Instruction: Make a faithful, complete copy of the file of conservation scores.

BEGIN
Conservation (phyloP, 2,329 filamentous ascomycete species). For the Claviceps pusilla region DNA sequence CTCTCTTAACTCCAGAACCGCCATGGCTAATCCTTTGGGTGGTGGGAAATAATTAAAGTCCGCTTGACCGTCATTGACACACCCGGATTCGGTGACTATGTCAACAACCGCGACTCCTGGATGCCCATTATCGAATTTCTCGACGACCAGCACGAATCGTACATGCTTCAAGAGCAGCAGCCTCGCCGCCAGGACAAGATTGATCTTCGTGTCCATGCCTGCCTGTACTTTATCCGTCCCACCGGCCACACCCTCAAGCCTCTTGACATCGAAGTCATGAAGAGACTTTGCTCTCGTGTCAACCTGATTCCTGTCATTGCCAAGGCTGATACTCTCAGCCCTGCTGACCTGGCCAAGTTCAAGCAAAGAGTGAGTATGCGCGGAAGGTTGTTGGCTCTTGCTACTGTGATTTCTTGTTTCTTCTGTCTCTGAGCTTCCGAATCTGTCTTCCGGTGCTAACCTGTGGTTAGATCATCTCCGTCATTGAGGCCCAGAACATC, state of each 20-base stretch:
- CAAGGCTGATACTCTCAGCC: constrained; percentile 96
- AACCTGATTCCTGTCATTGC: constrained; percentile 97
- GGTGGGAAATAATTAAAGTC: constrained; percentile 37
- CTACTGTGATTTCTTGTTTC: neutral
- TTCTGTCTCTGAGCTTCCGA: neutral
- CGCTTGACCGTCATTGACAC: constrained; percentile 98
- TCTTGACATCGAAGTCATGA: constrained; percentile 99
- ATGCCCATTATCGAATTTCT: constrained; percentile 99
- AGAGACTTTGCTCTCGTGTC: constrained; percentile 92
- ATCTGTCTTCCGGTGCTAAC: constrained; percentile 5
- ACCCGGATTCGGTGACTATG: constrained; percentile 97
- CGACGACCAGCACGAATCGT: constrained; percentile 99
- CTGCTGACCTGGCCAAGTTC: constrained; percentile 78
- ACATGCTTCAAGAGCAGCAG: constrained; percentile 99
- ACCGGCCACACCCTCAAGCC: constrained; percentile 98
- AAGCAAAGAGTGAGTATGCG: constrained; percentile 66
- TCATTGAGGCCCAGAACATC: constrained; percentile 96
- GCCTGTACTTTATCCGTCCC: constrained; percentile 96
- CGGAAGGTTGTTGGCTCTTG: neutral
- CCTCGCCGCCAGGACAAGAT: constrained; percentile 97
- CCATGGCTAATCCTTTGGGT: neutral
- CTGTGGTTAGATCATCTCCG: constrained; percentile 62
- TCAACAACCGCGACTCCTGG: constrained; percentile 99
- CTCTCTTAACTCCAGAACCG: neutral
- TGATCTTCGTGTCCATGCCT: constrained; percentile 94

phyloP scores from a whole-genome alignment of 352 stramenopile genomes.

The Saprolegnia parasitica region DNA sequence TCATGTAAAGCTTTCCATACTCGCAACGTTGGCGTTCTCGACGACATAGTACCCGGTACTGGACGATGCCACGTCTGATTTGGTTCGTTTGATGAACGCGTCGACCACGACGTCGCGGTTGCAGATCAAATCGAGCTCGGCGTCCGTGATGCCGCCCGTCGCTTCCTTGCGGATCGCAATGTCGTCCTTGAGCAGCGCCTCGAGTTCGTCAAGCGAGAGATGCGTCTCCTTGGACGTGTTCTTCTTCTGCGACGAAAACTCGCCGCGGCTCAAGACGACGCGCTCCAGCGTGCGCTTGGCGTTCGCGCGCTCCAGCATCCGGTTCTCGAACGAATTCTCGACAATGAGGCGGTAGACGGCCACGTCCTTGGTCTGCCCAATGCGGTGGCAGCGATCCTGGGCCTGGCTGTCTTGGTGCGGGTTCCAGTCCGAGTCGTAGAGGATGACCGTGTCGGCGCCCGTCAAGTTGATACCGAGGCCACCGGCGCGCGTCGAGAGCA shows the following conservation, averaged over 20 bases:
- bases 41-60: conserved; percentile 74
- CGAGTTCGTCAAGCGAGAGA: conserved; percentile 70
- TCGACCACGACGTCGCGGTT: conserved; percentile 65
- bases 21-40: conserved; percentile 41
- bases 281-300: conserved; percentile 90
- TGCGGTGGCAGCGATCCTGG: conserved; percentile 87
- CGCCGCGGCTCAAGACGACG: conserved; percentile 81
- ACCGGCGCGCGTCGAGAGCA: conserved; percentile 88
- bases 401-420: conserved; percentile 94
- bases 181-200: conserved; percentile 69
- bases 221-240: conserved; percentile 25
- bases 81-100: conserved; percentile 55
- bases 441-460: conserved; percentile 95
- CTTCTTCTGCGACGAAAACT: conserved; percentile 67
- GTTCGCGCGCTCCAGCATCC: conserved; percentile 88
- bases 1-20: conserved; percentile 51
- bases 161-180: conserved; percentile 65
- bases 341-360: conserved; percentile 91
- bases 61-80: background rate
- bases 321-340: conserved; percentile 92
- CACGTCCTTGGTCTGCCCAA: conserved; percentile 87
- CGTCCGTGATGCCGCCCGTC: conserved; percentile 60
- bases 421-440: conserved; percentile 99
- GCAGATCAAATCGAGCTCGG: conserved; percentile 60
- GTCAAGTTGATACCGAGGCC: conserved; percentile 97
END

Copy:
Conservation (phyloP, 2,329 filamentous ascomycete species). For the Claviceps pusilla region DNA sequence CTCTCTTAACTCCAGAACCGCCATGGCTAATCCTTTGGGTGGTGGGAAATAATTAAAGTCCGCTTGACCGTCATTGACACACCCGGATTCGGTGACTATGTCAACAACCGCGACTCCTGGATGCCCATTATCGAATTTCTCGACGACCAGCACGAATCGTACATGCTTCAAGAGCAGCAGCCTCGCCGCCAGGACAAGATTGATCTTCGTGTCCATGCCTGCCTGTACTTTATCCGTCCCACCGGCCACACCCTCAAGCCTCTTGACATCGAAGTCATGAAGAGACTTTGCTCTCGTGTCAACCTGATTCCTGTCATTGCCAAGGCTGATACTCTCAGCCCTGCTGACCTGGCCAAGTTCAAGCAAAGAGTGAGTATGCGCGGAAGGTTGTTGGCTCTTGCTACTGTGATTTCTTGTTTCTTCTGTCTCTGAGCTTCCGAATCTGTCTTCCGGTGCTAACCTGTGGTTAGATCATCTCCGTCATTGAGGCCCAGAACATC, state of each 20-base stretch:
- CAAGGCTGATACTCTCAGCC: constrained; percentile 96
- AACCTGATTCCTGTCATTGC: constrained; percentile 97
- GGTGGGAAATAATTAAAGTC: constrained; percentile 37
- CTACTGTGATTTCTTGTTTC: neutral
- TTCTGTCTCTGAGCTTCCGA: neutral
- CGCTTGACCGTCATTGACAC: constrained; percentile 98
- TCTTGACATCGAAGTCATGA: constrained; percentile 99
- ATGCCCATTATCGAATTTCT: constrained; percentile 99
- AGAGACTTTGCTCTCGTGTC: constrained; percentile 92
- ATCTGTCTTCCGGTGCTAAC: constrained; percentile 5
- ACCCGGATTCGGTGACTATG: constrained; percentile 97
- CGACGACCAGCACGAATCGT: constrained; percentile 99
- CTGCTGACCTGGCCAAGTTC: constrained; percentile 78
- ACATGCTTCAAGAGCAGCAG: constrained; percentile 99
- ACCGGCCACACCCTCAAGCC: constrained; percentile 98
- AAGCAAAGAGTGAGTATGCG: constrained; percentile 66
- TCATTGAGGCCCAGAACATC: constrained; percentile 96
- GCCTGTACTTTATCCGTCCC: constrained; percentile 96
- CGGAAGGTTGTTGGCTCTTG: neutral
- CCTCGCCGCCAGGACAAGAT: constrained; percentile 97
- CCATGGCTAATCCTTTGGGT: neutral
- CTGTGGTTAGATCATCTCCG: constrained; percentile 62
- TCAACAACCGCGACTCCTGG: constrained; percentile 99
- CTCTCTTAACTCCAGAACCG: neutral
- TGATCTTCGTGTCCATGCCT: constrained; percentile 94

phyloP scores from a whole-genome alignment of 352 stramenopile genomes.

The Saprolegnia parasitica region DNA sequence TCATGTAAAGCTTTCCATACTCGCAACGTTGGCGTTCTCGACGACATAGTACCCGGTACTGGACGATGCCACGTCTGATTTGGTTCGTTTGATGAACGCGTCGACCACGACGTCGCGGTTGCAGATCAAATCGAGCTCGGCGTCCGTGATGCCGCCCGTCGCTTCCTTGCGGATCGCAATGTCGTCCTTGAGCAGCGCCTCGAGTTCGTCAAGCGAGAGATGCGTCTCCTTGGACGTGTTCTTCTTCTGCGACGAAAACTCGCCGCGGCTCAAGACGACGCGCTCCAGCGTGCGCTTGGCGTTCGCGCGCTCCAGCATCCGGTTCTCGAACGAATTCTCGACAATGAGGCGGTAGACGGCCACGTCCTTGGTCTGCCCAATGCGGTGGCAGCGATCCTGGGCCTGGCTGTCTTGGTGCGGGTTCCAGTCCGAGTCGTAGAGGATGACCGTGTCGGCGCCCGTCAAGTTGATACCGAGGCCACCGGCGCGCGTCGAGAGCA shows the following conservation, averaged over 20 bases:
- bases 41-60: conserved; percentile 74
- CGAGTTCGTCAAGCGAGAGA: conserved; percentile 70
- TCGACCACGACGTCGCGGTT: conserved; percentile 65
- bases 21-40: conserved; percentile 41
- bases 281-300: conserved; percentile 90
- TGCGGTGGCAGCGATCCTGG: conserved; percentile 87
- CGCCGCGGCTCAAGACGACG: conserved; percentile 81
- ACCGGCGCGCGTCGAGAGCA: conserved; percentile 88
- bases 401-420: conserved; percentile 94
- bases 181-200: conserved; percentile 69
- bases 221-240: conserved; percentile 25
- bases 81-100: conserved; percentile 55
- bases 441-460: conserved; percentile 95
- CTTCTTCTGCGACGAAAACT: conserved; percentile 67
- GTTCGCGCGCTCCAGCATCC: conserved; percentile 88
- bases 1-20: conserved; percentile 51
- bases 161-180: conserved; percentile 65
- bases 341-360: conserved; percentile 91
- bases 61-80: background rate
- bases 321-340: conserved; percentile 92
- CACGTCCTTGGTCTGCCCAA: conserved; percentile 87
- CGTCCGTGATGCCGCCCGTC: conserved; percentile 60
- bases 421-440: conserved; percentile 99
- GCAGATCAAATCGAGCTCGG: conserved; percentile 60
- GTCAAGTTGATACCGAGGCC: conserved; percentile 97